The Highlander Journal, issue 2

Andrew Golden/Highlander
Andrew Golden/Highlander

American Progress by Alexander Wilson Jr.

Black Lives Matter
When these cops start shooting
ALL these Black Lives shattered
Black People can’t have anything
In a country that they were forced to give everything
Once more,
Black People can’t have anything
In a country that they were forced to give everything
Lynched, Beaten, Dismembered, Killed, Ridiculed, Degraded, Disrespected, Dehumanized…
It’s a long list huh
Makes you feel uncomfortable when you ponder on why America likes us dumb
See, I believe, in American Progress
Me and my comrades are fighting each day in America so poetry is my healing process
These cops running around claiming they’re the law, but act so lawless
So I don’t plan on staying quiet, I’m gonna speak the truth and be honest
Progress in America to white people has already been achieved
Because we have a Black Man in the White House so what else do we need
All we do is complain about how we don’t have stuff
And white people turn the other cheek and say “Life’s rough”
My brothers and sisters we can’t rely on our country no more
I am just as American as the blonde-haired, blue-eyed white male that I walk by in the street but that kills America to its core
Because this country was not made for us and never was supposed to be for us
Ironic how our forefathers had the privilege to use the word “equality” when they were slaveowners
America will brainwash us no more because with our minds we are the owners
We will read the books they never included in our syllabus
We will call them out on their dirty lies and continuous bullshit
Let it ring true, like it did in 1492, that if you’re black or brown- America isn’t for you
See, I believe, in American Progress
How through all the trials we’ve been put through, we are still here today
We will continue to populate and spread our greatness everyday
But my people, my black, brown, yellow, red, blue and green beautiful people
American Progress is recognizing the truth
American Progress is not only attacking the head while forgetting the roots
Our problems stem from America’s unjust foundation
On the corrupt lies that we promote liberty, justice, and equality for all in the nation
See, I believe, in American Progress
Where despite our varying skin tones and ethnicities we can all succeed
Where ALL people have the right to choose their own destiny
Where chains of restraint and oppression don’t stop us from being free
Once we embark on that day,
American Progress will be achieved
We’re not there yet, but one day, we will be.

The Red Ball by Diego Xocoyotzin Romero

I remember the red ball bouncing on the school yard asphalt always taking the same course past the jungle gym. I remember never kicking it anywhere else but there. I would spend the entire recess and lunch kicking the ball, chasing it, then kicking it back to where it previously was. Yet I had no interest in the ball itself. It was simply a means to an end for me, a method, an excuse to pass by the jungle gym so that I may pass near her. The girl in the yellow pigtails who chatted with her little entourage. For months I would kick the red ball past them or if I was feeling bold which to my memory only happened on two occasions would kick it towards them, and when one of them picked it up I would try to charmingly ask for it yet my request always came out meek and my tell-tale stutter would kick in. My face would then glow bright red in the otherwise gray school yard and upon being given the red ball I would mutter a small thanks and scamper away. At that point I would cease my flirtatious activities and hide of shame and embarrassment for a few days by an oak tree on the other side of the school yard. Yet my determination always won me over and I would return from exile to resume playing with my red ball.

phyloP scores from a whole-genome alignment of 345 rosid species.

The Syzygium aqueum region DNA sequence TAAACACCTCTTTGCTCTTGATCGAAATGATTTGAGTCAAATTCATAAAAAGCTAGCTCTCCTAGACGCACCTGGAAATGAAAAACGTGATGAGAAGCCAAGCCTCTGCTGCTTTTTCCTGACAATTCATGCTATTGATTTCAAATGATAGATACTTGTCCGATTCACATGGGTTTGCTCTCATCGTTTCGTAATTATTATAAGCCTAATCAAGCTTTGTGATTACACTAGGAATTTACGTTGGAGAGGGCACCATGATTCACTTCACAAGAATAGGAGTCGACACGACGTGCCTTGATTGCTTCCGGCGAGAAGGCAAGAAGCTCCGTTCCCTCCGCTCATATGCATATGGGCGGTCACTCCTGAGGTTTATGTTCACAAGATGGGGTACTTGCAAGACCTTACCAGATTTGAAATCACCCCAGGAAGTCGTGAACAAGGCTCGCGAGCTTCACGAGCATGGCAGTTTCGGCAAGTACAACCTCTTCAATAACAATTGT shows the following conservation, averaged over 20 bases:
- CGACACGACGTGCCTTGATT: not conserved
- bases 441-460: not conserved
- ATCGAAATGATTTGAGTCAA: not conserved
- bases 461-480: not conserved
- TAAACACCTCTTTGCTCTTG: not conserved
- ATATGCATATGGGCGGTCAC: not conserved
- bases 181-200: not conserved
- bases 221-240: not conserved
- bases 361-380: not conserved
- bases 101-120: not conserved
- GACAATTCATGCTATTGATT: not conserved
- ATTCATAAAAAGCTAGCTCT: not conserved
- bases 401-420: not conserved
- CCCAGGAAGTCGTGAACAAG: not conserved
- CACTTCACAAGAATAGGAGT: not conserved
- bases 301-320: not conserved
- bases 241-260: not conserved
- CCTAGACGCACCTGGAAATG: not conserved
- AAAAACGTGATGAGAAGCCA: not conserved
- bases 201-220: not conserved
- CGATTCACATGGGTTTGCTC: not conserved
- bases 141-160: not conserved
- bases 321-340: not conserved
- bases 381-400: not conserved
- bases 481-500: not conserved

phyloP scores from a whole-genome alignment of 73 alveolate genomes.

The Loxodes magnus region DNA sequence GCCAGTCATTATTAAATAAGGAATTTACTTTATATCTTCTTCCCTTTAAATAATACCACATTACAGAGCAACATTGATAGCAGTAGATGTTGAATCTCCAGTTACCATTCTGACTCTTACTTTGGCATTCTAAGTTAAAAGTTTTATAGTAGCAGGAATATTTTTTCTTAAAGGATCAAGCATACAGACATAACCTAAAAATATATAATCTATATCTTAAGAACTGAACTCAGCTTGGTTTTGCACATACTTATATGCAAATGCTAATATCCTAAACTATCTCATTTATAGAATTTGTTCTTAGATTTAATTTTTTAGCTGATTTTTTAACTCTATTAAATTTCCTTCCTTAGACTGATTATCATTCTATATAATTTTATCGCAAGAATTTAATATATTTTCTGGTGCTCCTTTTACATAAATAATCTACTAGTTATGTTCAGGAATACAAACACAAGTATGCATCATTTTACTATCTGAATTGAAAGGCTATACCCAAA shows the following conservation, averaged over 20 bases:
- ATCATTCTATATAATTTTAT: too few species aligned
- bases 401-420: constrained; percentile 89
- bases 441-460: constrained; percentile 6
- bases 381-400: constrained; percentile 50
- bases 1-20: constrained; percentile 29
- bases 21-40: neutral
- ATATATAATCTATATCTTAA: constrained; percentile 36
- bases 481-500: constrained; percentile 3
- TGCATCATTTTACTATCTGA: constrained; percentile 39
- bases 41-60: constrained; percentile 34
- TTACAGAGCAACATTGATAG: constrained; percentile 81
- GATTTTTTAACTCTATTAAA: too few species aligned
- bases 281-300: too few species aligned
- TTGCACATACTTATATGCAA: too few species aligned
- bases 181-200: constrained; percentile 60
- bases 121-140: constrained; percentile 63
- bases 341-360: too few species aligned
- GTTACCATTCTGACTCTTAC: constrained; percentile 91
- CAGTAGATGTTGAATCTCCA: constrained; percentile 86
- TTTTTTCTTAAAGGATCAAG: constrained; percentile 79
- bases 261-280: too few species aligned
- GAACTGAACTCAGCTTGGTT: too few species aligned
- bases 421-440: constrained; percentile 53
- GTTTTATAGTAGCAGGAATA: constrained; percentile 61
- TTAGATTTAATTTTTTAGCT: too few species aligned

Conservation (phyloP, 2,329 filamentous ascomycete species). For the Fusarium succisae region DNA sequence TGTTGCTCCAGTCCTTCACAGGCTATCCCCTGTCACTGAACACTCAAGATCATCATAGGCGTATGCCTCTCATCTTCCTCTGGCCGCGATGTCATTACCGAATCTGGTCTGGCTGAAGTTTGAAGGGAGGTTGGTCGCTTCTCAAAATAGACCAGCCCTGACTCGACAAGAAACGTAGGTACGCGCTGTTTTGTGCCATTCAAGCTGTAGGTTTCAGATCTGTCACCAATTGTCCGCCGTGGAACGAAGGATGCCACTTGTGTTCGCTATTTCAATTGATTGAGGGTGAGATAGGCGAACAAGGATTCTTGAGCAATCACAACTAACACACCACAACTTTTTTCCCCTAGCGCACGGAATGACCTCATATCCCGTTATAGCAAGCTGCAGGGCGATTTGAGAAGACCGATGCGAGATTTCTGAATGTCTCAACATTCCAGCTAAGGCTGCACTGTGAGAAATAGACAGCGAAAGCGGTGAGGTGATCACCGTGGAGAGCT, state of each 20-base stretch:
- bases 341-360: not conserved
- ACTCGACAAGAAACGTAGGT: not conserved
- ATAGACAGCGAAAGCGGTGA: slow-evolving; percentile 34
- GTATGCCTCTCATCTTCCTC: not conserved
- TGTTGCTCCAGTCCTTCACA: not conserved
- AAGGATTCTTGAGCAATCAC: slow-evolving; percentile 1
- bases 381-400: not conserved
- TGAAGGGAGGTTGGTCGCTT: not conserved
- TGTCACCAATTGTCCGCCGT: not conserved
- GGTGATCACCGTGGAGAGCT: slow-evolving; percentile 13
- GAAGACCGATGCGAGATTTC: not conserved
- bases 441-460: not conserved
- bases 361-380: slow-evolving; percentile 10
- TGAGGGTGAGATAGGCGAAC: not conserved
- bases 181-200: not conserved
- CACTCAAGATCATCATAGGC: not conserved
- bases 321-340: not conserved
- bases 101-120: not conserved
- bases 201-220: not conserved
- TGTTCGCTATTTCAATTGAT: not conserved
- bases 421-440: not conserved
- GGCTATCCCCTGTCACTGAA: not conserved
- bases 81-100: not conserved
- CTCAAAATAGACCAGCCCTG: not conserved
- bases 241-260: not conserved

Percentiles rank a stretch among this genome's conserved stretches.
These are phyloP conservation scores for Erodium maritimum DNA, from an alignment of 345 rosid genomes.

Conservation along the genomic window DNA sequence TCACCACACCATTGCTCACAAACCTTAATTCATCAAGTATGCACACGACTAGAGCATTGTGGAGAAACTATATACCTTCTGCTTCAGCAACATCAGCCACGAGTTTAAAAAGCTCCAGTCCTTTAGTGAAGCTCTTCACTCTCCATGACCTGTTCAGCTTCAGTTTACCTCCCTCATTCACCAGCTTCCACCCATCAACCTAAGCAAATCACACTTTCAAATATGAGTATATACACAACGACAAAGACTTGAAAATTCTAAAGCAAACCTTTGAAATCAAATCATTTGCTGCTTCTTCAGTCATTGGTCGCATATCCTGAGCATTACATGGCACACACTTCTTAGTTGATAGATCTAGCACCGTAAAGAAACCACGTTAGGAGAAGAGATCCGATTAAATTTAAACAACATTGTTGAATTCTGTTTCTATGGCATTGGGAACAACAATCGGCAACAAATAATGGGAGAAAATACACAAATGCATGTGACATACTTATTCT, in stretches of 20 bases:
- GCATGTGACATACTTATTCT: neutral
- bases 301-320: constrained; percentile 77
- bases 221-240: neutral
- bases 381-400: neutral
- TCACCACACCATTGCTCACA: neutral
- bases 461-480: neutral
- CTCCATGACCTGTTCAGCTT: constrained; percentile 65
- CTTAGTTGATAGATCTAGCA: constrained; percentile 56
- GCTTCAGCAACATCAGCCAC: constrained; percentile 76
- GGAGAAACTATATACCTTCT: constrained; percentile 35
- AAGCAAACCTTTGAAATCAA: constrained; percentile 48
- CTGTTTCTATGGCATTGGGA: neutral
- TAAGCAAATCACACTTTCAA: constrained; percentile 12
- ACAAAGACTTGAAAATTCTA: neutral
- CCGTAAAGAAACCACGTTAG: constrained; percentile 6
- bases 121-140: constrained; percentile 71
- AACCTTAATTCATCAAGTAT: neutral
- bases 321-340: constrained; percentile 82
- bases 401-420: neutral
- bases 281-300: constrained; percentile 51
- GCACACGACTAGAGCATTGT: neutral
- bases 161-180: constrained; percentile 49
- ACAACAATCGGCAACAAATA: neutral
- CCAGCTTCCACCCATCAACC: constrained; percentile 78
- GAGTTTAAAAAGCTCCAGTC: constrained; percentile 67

Words were never exchanged between her and I, although once or twice as I perused my fickle wingman as it rolled away from me, I looked up and our eyes met. Yet this was short-lived for I would quickly avert my gaze and continued chasing my plaything with my short legs. My cheeks would grow hot with embarrassment as adrenaline pumped through my small body, causing my hands to tremble in the thin October fog. I would wonder as I ran, if by some miracle of God she would continue to stare at me after I had averted my gaze. The thought that her eyes may still look upon me caused me to walk as I thought James Bond did, with authority and confidence. I would puff my chest out as I approached the red ball and hold my head high. I would then pick it up in a slow motion as if I was in an action movie and her eyes were the camera that I played for. I would dress like James Dean, Orlando Bloom, or the Backstreet Boys, or whoever it was that I thought she would fawn over. I would try my hand at singing, drawing, running, and writing, anything that would make me stand out anything that would make me more than just the boy with the bouncy red ball. Yet in the end all I could do was continue to chase after it.

Every day for 158 days until the day she moved away I would bounce that red ball and every day at 12:00 I would return it to its small cage with its brothers and there it would wait for me to arrive the following day. Until on the 159th day it stayed in its small cage untouched, used up, tired, and dusty it had lost its daily playmate, just as I had lost my childish aspirations of love.

Touch by Anuja Shukla

You have this age-old confidence about you,
How not even a breeze can break you down.

You have this sharp way about you,
It’s like a disease trapped in a town.

I told you to come inside,
What’s mine is yours.

But you just shook your head,
And played with your friends,
And had the moon dance to your vision.

But that vision was corrupted,
Like a bee stealing honey.

You have this way about you,
That left me feeling.

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